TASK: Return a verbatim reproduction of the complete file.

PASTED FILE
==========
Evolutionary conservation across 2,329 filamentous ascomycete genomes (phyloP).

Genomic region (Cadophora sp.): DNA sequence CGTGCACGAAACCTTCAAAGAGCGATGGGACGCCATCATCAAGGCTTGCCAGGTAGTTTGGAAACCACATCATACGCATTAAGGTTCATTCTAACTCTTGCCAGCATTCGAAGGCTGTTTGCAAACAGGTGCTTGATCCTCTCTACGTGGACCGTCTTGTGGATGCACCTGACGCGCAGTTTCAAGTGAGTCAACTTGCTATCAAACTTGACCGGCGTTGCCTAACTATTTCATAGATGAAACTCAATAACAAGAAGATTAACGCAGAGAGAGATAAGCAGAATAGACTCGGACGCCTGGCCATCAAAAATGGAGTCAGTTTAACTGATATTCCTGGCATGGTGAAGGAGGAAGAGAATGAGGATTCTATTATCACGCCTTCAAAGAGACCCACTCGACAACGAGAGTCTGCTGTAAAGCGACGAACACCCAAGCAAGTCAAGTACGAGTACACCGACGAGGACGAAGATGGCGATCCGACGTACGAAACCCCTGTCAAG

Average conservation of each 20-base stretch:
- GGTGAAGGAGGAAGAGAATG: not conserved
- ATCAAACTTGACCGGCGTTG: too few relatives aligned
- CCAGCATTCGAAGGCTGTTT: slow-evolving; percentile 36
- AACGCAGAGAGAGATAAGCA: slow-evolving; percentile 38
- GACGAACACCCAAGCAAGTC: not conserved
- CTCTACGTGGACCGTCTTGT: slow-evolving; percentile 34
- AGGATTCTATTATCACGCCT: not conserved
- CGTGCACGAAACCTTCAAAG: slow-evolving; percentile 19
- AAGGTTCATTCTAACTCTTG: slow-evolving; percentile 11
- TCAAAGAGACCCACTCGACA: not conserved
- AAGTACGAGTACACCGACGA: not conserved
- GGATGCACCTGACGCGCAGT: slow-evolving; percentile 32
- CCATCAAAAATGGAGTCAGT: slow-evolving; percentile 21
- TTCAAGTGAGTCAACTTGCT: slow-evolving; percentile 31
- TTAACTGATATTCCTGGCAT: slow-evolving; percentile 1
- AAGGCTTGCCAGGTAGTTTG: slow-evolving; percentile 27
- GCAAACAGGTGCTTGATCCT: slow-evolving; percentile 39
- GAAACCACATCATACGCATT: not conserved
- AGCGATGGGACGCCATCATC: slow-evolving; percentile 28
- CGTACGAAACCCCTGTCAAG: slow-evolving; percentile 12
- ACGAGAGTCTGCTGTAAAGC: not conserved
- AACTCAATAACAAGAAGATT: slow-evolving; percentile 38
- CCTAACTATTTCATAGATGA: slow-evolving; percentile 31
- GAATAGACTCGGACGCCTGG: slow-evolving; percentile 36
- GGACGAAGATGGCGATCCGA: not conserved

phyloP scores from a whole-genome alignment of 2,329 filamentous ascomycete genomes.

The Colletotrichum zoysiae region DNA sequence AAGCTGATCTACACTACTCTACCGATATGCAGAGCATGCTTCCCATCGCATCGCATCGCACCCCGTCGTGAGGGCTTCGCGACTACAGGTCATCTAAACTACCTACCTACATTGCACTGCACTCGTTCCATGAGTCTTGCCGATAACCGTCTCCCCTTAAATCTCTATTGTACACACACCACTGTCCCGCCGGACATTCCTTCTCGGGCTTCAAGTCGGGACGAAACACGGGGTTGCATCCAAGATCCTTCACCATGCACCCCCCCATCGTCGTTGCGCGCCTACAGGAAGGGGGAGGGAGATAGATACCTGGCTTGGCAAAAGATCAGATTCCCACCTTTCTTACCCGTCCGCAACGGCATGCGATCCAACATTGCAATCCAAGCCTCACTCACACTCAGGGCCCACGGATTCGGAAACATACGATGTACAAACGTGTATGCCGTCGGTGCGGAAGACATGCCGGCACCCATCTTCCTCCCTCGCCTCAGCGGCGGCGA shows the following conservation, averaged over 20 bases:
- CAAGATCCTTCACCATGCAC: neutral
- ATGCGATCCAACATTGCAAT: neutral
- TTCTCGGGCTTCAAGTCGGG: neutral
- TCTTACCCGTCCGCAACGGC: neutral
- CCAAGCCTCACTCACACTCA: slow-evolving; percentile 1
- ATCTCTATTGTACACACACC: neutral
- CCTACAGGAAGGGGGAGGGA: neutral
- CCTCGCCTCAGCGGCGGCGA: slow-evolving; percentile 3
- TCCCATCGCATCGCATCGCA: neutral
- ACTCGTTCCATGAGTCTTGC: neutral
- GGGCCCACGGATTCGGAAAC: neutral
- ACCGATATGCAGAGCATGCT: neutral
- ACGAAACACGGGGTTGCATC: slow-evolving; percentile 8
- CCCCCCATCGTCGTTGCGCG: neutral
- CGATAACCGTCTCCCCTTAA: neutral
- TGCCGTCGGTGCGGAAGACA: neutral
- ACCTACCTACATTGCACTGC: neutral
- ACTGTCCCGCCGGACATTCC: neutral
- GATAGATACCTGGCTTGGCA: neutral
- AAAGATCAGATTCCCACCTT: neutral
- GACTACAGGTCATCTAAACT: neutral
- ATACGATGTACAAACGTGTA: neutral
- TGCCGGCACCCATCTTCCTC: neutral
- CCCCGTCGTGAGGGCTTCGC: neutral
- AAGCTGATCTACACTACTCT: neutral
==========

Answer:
Evolutionary conservation across 2,329 filamentous ascomycete genomes (phyloP).

Genomic region (Cadophora sp.): DNA sequence CGTGCACGAAACCTTCAAAGAGCGATGGGACGCCATCATCAAGGCTTGCCAGGTAGTTTGGAAACCACATCATACGCATTAAGGTTCATTCTAACTCTTGCCAGCATTCGAAGGCTGTTTGCAAACAGGTGCTTGATCCTCTCTACGTGGACCGTCTTGTGGATGCACCTGACGCGCAGTTTCAAGTGAGTCAACTTGCTATCAAACTTGACCGGCGTTGCCTAACTATTTCATAGATGAAACTCAATAACAAGAAGATTAACGCAGAGAGAGATAAGCAGAATAGACTCGGACGCCTGGCCATCAAAAATGGAGTCAGTTTAACTGATATTCCTGGCATGGTGAAGGAGGAAGAGAATGAGGATTCTATTATCACGCCTTCAAAGAGACCCACTCGACAACGAGAGTCTGCTGTAAAGCGACGAACACCCAAGCAAGTCAAGTACGAGTACACCGACGAGGACGAAGATGGCGATCCGACGTACGAAACCCCTGTCAAG

Average conservation of each 20-base stretch:
- GGTGAAGGAGGAAGAGAATG: not conserved
- ATCAAACTTGACCGGCGTTG: too few relatives aligned
- CCAGCATTCGAAGGCTGTTT: slow-evolving; percentile 36
- AACGCAGAGAGAGATAAGCA: slow-evolving; percentile 38
- GACGAACACCCAAGCAAGTC: not conserved
- CTCTACGTGGACCGTCTTGT: slow-evolving; percentile 34
- AGGATTCTATTATCACGCCT: not conserved
- CGTGCACGAAACCTTCAAAG: slow-evolving; percentile 19
- AAGGTTCATTCTAACTCTTG: slow-evolving; percentile 11
- TCAAAGAGACCCACTCGACA: not conserved
- AAGTACGAGTACACCGACGA: not conserved
- GGATGCACCTGACGCGCAGT: slow-evolving; percentile 32
- CCATCAAAAATGGAGTCAGT: slow-evolving; percentile 21
- TTCAAGTGAGTCAACTTGCT: slow-evolving; percentile 31
- TTAACTGATATTCCTGGCAT: slow-evolving; percentile 1
- AAGGCTTGCCAGGTAGTTTG: slow-evolving; percentile 27
- GCAAACAGGTGCTTGATCCT: slow-evolving; percentile 39
- GAAACCACATCATACGCATT: not conserved
- AGCGATGGGACGCCATCATC: slow-evolving; percentile 28
- CGTACGAAACCCCTGTCAAG: slow-evolving; percentile 12
- ACGAGAGTCTGCTGTAAAGC: not conserved
- AACTCAATAACAAGAAGATT: slow-evolving; percentile 38
- CCTAACTATTTCATAGATGA: slow-evolving; percentile 31
- GAATAGACTCGGACGCCTGG: slow-evolving; percentile 36
- GGACGAAGATGGCGATCCGA: not conserved

phyloP scores from a whole-genome alignment of 2,329 filamentous ascomycete genomes.

The Colletotrichum zoysiae region DNA sequence AAGCTGATCTACACTACTCTACCGATATGCAGAGCATGCTTCCCATCGCATCGCATCGCACCCCGTCGTGAGGGCTTCGCGACTACAGGTCATCTAAACTACCTACCTACATTGCACTGCACTCGTTCCATGAGTCTTGCCGATAACCGTCTCCCCTTAAATCTCTATTGTACACACACCACTGTCCCGCCGGACATTCCTTCTCGGGCTTCAAGTCGGGACGAAACACGGGGTTGCATCCAAGATCCTTCACCATGCACCCCCCCATCGTCGTTGCGCGCCTACAGGAAGGGGGAGGGAGATAGATACCTGGCTTGGCAAAAGATCAGATTCCCACCTTTCTTACCCGTCCGCAACGGCATGCGATCCAACATTGCAATCCAAGCCTCACTCACACTCAGGGCCCACGGATTCGGAAACATACGATGTACAAACGTGTATGCCGTCGGTGCGGAAGACATGCCGGCACCCATCTTCCTCCCTCGCCTCAGCGGCGGCGA shows the following conservation, averaged over 20 bases:
- CAAGATCCTTCACCATGCAC: neutral
- ATGCGATCCAACATTGCAAT: neutral
- TTCTCGGGCTTCAAGTCGGG: neutral
- TCTTACCCGTCCGCAACGGC: neutral
- CCAAGCCTCACTCACACTCA: slow-evolving; percentile 1
- ATCTCTATTGTACACACACC: neutral
- CCTACAGGAAGGGGGAGGGA: neutral
- CCTCGCCTCAGCGGCGGCGA: slow-evolving; percentile 3
- TCCCATCGCATCGCATCGCA: neutral
- ACTCGTTCCATGAGTCTTGC: neutral
- GGGCCCACGGATTCGGAAAC: neutral
- ACCGATATGCAGAGCATGCT: neutral
- ACGAAACACGGGGTTGCATC: slow-evolving; percentile 8
- CCCCCCATCGTCGTTGCGCG: neutral
- CGATAACCGTCTCCCCTTAA: neutral
- TGCCGTCGGTGCGGAAGACA: neutral
- ACCTACCTACATTGCACTGC: neutral
- ACTGTCCCGCCGGACATTCC: neutral
- GATAGATACCTGGCTTGGCA: neutral
- AAAGATCAGATTCCCACCTT: neutral
- GACTACAGGTCATCTAAACT: neutral
- ATACGATGTACAAACGTGTA: neutral
- TGCCGGCACCCATCTTCCTC: neutral
- CCCCGTCGTGAGGGCTTCGC: neutral
- AAGCTGATCTACACTACTCT: neutral